Regular physical activity is good for everyone. It's especially important for people with diabetes. Getting regular exercise helps a person's body use insulin better, which leads to better blood sugar control.
Starting an exercise program can be hard, especially if someone hasn't been getting much physical activity lately. Here are some ways you, as a friend or family member, can offer support.
Suggest that your family member of friend talk with his or her doctor before starting an exercise program. This will help your friend find activities that are safe and realistic.
Offer to go for a walk or other activity, instead of going to a movie or out to eat. Both of you will benefit.
Work together on an exercise action plan. Decide on some exercise goals that both of you want to achieve, and support each other in reaching those goals.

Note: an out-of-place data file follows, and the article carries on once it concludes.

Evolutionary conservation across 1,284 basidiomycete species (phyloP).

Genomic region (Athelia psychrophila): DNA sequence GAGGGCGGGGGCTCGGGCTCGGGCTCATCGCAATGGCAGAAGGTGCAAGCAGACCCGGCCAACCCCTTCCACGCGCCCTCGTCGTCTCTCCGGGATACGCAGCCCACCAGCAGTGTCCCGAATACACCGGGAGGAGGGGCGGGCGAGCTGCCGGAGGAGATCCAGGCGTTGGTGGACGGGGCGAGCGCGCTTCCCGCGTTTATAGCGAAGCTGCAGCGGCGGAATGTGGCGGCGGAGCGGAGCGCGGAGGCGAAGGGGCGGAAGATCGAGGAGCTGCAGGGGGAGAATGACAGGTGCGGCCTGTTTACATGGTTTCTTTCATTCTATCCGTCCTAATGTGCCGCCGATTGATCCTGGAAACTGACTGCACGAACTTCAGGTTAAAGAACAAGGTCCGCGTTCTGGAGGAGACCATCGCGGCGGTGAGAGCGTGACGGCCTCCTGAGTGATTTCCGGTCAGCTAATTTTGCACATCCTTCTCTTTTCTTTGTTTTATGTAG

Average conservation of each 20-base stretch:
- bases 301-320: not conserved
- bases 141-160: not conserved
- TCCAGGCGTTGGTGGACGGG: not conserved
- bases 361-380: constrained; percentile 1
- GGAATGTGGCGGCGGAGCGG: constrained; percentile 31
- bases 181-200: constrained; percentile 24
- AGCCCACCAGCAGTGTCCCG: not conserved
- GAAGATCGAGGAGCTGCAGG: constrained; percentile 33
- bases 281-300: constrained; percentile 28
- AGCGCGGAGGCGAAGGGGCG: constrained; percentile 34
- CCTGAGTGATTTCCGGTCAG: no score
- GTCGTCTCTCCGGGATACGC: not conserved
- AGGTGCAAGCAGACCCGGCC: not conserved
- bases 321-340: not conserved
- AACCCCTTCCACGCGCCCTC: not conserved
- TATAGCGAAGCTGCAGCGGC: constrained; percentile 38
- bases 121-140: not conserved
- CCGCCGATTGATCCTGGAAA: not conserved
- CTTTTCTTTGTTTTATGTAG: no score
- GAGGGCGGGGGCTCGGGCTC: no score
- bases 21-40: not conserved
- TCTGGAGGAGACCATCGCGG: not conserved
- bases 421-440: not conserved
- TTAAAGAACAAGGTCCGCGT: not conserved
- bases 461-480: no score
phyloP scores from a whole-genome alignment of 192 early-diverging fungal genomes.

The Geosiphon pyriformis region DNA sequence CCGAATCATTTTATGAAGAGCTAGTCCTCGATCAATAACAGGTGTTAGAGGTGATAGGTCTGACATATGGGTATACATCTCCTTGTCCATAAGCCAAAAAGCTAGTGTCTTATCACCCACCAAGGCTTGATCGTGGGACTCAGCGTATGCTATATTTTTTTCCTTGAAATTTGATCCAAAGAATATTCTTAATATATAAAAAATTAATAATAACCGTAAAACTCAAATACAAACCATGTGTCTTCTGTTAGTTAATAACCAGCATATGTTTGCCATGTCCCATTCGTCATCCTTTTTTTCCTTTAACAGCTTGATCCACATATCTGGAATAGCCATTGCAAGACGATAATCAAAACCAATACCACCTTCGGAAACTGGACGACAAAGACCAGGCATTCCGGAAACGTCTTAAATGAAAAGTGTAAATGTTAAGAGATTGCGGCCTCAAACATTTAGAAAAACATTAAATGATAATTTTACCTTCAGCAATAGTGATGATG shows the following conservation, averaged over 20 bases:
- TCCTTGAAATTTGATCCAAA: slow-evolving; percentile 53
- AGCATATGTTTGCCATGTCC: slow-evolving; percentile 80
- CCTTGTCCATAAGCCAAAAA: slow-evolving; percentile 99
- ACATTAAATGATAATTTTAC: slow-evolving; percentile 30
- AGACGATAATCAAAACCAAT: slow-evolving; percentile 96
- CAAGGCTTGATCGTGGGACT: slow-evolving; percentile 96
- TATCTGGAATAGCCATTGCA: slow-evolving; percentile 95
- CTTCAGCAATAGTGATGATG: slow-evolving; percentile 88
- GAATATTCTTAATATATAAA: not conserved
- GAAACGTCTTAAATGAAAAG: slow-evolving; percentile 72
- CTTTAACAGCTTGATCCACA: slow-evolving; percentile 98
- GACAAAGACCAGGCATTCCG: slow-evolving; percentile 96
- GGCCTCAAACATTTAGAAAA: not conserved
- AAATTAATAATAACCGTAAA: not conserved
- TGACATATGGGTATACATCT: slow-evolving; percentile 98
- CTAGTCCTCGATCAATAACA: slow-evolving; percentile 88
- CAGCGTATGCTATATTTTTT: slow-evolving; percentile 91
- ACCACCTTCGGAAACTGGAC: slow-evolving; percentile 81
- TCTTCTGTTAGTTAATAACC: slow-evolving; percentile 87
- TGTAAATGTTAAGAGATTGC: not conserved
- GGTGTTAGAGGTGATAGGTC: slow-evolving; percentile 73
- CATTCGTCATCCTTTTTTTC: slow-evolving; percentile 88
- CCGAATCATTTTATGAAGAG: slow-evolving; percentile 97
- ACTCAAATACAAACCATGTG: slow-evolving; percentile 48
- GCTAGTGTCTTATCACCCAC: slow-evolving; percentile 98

Help your friend make exercise a daily habit. Offer exercise ideas that are fun and can easily fit into both of your schedules.
Let your friend know that you don't mind waiting a few minutes while he or she does blood sugar checks before and after exercising.
Know the symptoms of low blood sugar and work out a plan so you know what to do if your friend's blood sugar gets too low. Be aware that your friend could have signs of low blood sugar for up to 18 hours after exercising.
Offer words of support often. Recognize that getting into an exercise routine can be challenging, but that it's a very important part of managing diabetes.